Kenya tensions spark Somali refugee flight
By James Reinl - The shopping malls and market stands of a Somali-dominated suburb in eastern Nairobi have been quieter than usual.
Taxi drivers in Eastleigh, a lucrative trade hub known locally as "Little Mogadishu", say business is drying up as Somalis leave Kenya to return home.
Somali refugees say they are harassed by Kenyan police, and wrongfully blamed for a wave of attacks that have shaken Kenya in recent months.
"People here are scared," says Jayhan Mohamed, a refugee in Eastleigh who fled a forced marriage and daily gunfights in the war-ravaged Somali capital, Mogadishu, with her baby son four years ago.
"Somalis are attacked in their shops and homes. Police are going into houses, demanding money. Some people have been forced to sell their jewellery just to buy their way out of the police station.
"Many are running away from Kenya, going back home to a country without security rather than stay here."
The United Nation's refugee agency, UNHCR, says the 13 weekly flights from Nairobi to Mogadishu are packed with returning Somalis. According to Dr Ibrahim Farah, a Somali lecturer at Nairobi University, 6,000 Somali families have left Kenya since the country announced a clampdown on refugees and asylum seekers at the end of last year.
Half a million refugees
East Africa's biggest economy is home to some half a million registered Somali refugees, although aid agencies believe that the real number is much higher.
About 450,000 live in the sprawling, overcrowded and sun-baked camps at Dadaab, close to the Somali border.
Kenya has suffered a wave of kidnappings, grenade and gun attacks in Dadaab, Eastleigh and Garissa, ever since Kenyan forces launched an offensive against hard-line armed group al-Shabab in south Somalia at the end of 2011.
In Garissa, a Kenyan town close to the Somali border, gunmen have opened fire on worshippers in churches. Grenades are regularly flung at mosques and mini-buses in Eastleigh, splattering walls and windows with victims' blood.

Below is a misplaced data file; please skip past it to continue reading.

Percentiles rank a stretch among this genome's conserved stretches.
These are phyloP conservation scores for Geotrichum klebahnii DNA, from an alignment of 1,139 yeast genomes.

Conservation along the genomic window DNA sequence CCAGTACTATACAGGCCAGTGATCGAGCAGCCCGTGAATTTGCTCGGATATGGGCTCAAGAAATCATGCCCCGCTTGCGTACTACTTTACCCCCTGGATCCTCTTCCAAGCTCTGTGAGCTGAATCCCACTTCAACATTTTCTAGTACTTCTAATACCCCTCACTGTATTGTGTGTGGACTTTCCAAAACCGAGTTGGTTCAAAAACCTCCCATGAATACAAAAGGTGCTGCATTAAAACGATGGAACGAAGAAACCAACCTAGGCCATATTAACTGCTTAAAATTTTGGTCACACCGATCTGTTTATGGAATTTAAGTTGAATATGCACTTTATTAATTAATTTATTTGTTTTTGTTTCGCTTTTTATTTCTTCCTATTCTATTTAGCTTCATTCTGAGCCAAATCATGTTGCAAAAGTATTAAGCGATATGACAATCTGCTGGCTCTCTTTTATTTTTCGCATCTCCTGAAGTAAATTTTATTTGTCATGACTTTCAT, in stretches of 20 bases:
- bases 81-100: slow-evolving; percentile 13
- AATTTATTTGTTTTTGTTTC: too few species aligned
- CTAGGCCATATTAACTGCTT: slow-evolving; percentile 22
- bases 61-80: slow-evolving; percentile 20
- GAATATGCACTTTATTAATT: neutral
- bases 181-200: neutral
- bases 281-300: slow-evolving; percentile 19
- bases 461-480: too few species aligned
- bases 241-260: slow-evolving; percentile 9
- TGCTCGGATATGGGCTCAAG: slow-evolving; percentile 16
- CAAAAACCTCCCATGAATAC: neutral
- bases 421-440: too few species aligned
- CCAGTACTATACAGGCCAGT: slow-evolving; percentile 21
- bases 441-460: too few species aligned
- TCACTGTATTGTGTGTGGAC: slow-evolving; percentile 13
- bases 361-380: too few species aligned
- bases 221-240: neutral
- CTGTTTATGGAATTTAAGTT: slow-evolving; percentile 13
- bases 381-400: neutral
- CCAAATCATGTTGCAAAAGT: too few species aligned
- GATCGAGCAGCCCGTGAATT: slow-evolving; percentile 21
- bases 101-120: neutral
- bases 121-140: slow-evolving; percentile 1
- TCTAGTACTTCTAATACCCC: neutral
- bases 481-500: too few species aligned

Kenyan police and soldiers have also been targeted and killed. In December, a hand-grenade raid claimed five lives and injured Yusuf Hassan, an ethnic Somali politician.
In a statement, Kenyan refugee officials warned of "rampant insecurity" and an "unbearable and uncontrollable threat" that must be contained.
Kenyan security forces blame attacks on sympathisers of al-Shabab, a group with known links to al-Qaeda and ambitions to rule Somalia.
Kenyan officials plan to round-up 34,000 Somali refugees and asylum seekers in Eastleigh and other urban areas, and hold them in a football stadium north of Nairobi.
Somali refugees will then be sent to Dadaab, one of the world's biggest refugee centres, which is known for its insecurity, mosquitoes and desert scorpions.
"Some of these people have lived in Kenya for two decades," added Mohamed, 20. "They speak good Swahili and English, have children at school, own businesses, homes and study at universities."
Human Rights Watch and other agencies accuse Kenyan officials of "stigmatisation", and have documented 300 cases of police harassing Somali refugees last year alone.
Farah Maalim, an ethnic Somali politician in Kenya, says "Eastleigh has become an ATM" for police officers wanting to make quick cash.
The Refugee Consortium of Kenya, a group that is challenging the government's refugee round-up in Kenya's courts, says the government is violating the Kenyan constitution and international conventions on refugees. The next hearing is set for February 4.